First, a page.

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Paired Lewis Acid Site Zeolite Catalysts for the Selective Conversion of Glucose to Fructose

Agriculture
Energy, Cleantech & Environmental
Materials
Biorefining / Bioproducts
Chemicals
Food Science
Metals
Processing
Chemical Catalysts
Food Production
College
College of Engineering (COE)
Researchers
Brunelli, Nicholas "Nick"
Deshpande, Nitish
Parulkar, Aamena
Licensing Manager
Bartell, Cordellia
6146882933
bartell.22@osu.edu

T2016-224 A zeolite catalyst with a unique chemical structure that utilizes paired Lewis acid sites to increase the catalytic selectivity for the isomerization of glucose and other sugars into fructose.

The Need

Fructose is a key compound in the food and fermentation industries that is typically produced via the enzymatic isomerization of glucose. The enzymes used to efficiently convert glucose to fructose are expensive to manufacture and sensitive to processing conditions. An alternative approach is to design heterogeneous catalysts, such as zeolites, that mimic enzyme function. However, zeolites are commonly used for Bronsted acid catalyzed reactions. The catalytic capability of zeolites to mimic enzymatic conversions would be greatly improved with the use of Lewis acid sites that originate from metals.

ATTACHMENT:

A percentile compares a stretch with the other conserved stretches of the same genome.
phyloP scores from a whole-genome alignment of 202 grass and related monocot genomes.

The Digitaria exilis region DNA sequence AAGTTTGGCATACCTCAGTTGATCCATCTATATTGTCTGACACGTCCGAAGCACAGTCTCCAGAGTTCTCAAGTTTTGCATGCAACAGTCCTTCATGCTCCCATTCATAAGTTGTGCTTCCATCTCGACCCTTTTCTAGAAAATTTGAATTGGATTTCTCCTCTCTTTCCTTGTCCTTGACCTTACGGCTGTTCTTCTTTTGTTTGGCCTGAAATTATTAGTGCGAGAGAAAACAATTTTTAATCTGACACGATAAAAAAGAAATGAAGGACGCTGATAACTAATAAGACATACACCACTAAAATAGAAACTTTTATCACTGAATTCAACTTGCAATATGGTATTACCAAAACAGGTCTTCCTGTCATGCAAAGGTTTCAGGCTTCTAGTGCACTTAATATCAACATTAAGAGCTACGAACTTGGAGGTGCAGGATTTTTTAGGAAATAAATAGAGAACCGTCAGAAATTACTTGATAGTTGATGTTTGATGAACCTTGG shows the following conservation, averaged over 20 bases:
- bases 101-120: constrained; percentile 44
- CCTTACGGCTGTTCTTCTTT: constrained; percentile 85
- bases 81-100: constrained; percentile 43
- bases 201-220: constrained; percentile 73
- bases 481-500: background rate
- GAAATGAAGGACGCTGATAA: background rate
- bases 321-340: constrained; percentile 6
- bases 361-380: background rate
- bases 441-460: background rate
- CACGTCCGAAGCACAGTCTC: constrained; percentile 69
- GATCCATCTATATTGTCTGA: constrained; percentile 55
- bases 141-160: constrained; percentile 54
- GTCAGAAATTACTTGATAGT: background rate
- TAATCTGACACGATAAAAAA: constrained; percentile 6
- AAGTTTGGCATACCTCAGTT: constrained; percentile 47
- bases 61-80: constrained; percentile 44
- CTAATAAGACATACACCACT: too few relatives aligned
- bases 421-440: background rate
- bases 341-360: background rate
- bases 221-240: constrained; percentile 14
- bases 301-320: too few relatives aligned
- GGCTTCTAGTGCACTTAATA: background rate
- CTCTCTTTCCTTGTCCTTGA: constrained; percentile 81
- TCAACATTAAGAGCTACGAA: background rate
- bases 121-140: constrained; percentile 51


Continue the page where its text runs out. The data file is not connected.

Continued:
The Technology

Inventors at The Ohio State University, led by Dr. Nicholas Brunelli, have created a heterogeneous catalyst with zeolite material containing paired Lewis acid sites. This unique chemical structure increases catalytic selectivity for the isomerization of glucose and other sugars into fructose when compared with isolated Sn-BEA catalysts, the most commonly researched catalyst of this reaction. The process involves synthesizing a molecular precursor which is then incorporated with the synthesis of zeolite beta. Extensive characterization demonstrates that the paired site precursor is incorporated within the zeolite framework and is accessible. The catalyst may have additional uses and benefits in selective dehydrogenation of propane to propylene or synthesis of dimethylcarbonate from carbon dioxide, aldol condensations and Diels-Alder reactions.

Commercial Applications

  • Convert glucose to fructose for food and drink applications
  • Dehydrogenation of propane to propylene
  • Synthesis of dimethylcarbonate from CO2

Benefits/Advantages

  • More selective conversion of sugars to isomerization products